5 Reasons To Plan a Mid-Winter Visit To the Arctic

by  Tommy Burson | Feb 12, 2014
Arctic Ocean
Arctic Ocean / Explora_2005/iStock

Located two-hundred miles above the Arctic Circle, Tromsø, Norway isn't exactly an ideal winter getaway. The city receives two hours of sunlight on a good day; temperatures hover at around 5°F; and any exposed skin is subjected to a vicious beating by polar winds. Though these conditions are probably only be pleasing to a puffin, Tromsø, home to a bustling college town and polar paradise, attracts thousands of tourists each winter.

So what’s there to do in the arctic, other than freezing half to death? Here are five options for any budget:

1. See the Northern Lights: Tromsø consistently ranks among the best locations in the world to see these color-saturated solar rays. Northern Light excursions can cost upwards of $200 per person, but a quick cable car ride ($20) up Mount Fløya, 421 meters above sea level, offers prime Aurora viewing and a look at the city lights below. If you get chilly, which will definitely happen, head inside Fjellstua restaurant, a cabin at the peak, and sip a beer or a hot drink in front of the fireplace.

2. Begin your pub crawl at Mack Brewery: The northernmost microbrewery in the world, Mack Brewery’s been serving up seriously cold beers since 1877, and it’s pretty much the only beer on tap in Tromsø. Brew tours are offered at 1:00 p.m. all year long for $24. If you’re looking for a quick pint — or four — then head downstairs to the brewery’s Ølhallen Pub for some Haakon lager, rowdy company, and a glance into the old Norwegian shipyards.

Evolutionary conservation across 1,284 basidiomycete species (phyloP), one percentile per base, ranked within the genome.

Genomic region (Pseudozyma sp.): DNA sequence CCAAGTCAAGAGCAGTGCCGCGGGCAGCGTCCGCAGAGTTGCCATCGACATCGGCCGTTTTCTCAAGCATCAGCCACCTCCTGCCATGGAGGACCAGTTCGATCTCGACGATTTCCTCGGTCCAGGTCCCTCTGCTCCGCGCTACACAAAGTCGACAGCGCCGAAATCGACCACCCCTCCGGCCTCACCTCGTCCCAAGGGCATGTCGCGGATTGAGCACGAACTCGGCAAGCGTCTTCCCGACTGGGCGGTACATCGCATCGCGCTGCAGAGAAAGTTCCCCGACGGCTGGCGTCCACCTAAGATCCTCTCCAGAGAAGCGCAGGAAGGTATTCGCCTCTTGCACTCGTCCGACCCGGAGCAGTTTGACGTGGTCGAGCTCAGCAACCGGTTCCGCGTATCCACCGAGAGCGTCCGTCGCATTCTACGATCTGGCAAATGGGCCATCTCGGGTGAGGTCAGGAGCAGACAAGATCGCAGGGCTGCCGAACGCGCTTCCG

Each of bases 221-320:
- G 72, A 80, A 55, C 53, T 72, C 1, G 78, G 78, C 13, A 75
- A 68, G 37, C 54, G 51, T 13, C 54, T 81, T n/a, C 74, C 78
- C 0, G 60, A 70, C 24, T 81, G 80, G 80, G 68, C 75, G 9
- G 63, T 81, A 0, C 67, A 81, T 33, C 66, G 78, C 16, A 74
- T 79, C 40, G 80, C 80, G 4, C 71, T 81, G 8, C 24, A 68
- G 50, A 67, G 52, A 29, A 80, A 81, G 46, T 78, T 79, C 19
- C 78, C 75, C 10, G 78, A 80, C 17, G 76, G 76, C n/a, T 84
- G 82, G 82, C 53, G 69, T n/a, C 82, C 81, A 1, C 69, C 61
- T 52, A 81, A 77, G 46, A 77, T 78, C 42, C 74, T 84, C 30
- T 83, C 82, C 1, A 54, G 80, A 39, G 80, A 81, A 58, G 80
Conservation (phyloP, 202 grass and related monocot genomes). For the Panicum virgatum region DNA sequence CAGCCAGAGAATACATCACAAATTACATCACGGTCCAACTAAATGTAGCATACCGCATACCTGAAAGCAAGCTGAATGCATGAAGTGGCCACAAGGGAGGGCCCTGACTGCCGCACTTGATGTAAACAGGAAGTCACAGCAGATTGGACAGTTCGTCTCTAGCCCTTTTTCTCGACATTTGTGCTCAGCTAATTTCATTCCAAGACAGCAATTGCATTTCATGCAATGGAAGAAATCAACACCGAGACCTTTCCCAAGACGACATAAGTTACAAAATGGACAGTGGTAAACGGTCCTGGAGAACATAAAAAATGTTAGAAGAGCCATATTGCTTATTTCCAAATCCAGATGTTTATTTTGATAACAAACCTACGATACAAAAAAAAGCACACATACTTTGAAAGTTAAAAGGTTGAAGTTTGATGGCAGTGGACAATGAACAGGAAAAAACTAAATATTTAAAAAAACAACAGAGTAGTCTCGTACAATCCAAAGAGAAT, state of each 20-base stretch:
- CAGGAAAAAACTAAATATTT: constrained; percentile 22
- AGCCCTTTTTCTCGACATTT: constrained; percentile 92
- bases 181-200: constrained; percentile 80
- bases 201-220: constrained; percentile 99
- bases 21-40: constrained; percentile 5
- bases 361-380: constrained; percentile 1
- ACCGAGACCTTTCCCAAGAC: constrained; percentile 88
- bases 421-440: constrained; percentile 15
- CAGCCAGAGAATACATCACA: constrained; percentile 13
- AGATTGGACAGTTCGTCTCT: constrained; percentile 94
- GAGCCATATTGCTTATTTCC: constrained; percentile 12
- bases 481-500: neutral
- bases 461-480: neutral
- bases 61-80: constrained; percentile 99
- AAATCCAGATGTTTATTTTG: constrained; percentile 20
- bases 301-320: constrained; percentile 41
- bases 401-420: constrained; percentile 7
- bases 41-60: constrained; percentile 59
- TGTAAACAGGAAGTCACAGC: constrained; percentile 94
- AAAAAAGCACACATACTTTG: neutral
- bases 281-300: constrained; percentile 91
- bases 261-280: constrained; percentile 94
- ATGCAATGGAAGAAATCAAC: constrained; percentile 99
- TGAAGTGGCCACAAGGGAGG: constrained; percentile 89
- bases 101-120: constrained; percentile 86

3. Go historical at the Polar Museum: What other museum lets you learn about Norwegian exploration, history, and how to properly decapitate a baby seal with a blunt ax? Located in a wooden shipping warehouse on the water, The Polar Museum documents the rugged history of the north’s first inhabitants, who were fisherman and trappers. The exhibits are described in Norwegian, so make sure you grab an English guide at the front desk.

4. Discover a burgeoning art scene: As one of the most expensive countries to visit in Europe, you'll rarely hear the words "free” and “Norway” uttered in the same sentence, except when it comes to art. The dazzling Nordnorsk Kunstmuseum offers a melancholic exploration into the hardships of life in the north. Kurant Art Gallery, located in the shipyard next to the Polar Museum, and Small Projects (an artists enclave, of sorts) offer a trendier, postmodern look at the arctic’s subconscious.

5. Midnight concert at the Arctic Cathedral: Tromsø’s most distinctive landmark, the Arctic Cathedral, overlooks the city center and impresses with its stained-glass mosaic window — a feature that's earned it comparisons to the Sydney Opera House. Each night at midnight from Thursday to Sunday, the cathedral choir hums Norwegian folkloric hymns beneath the glowing, often aurora-lit sky and flickering candle light. It might well be the most moving way to end a day in Norway.

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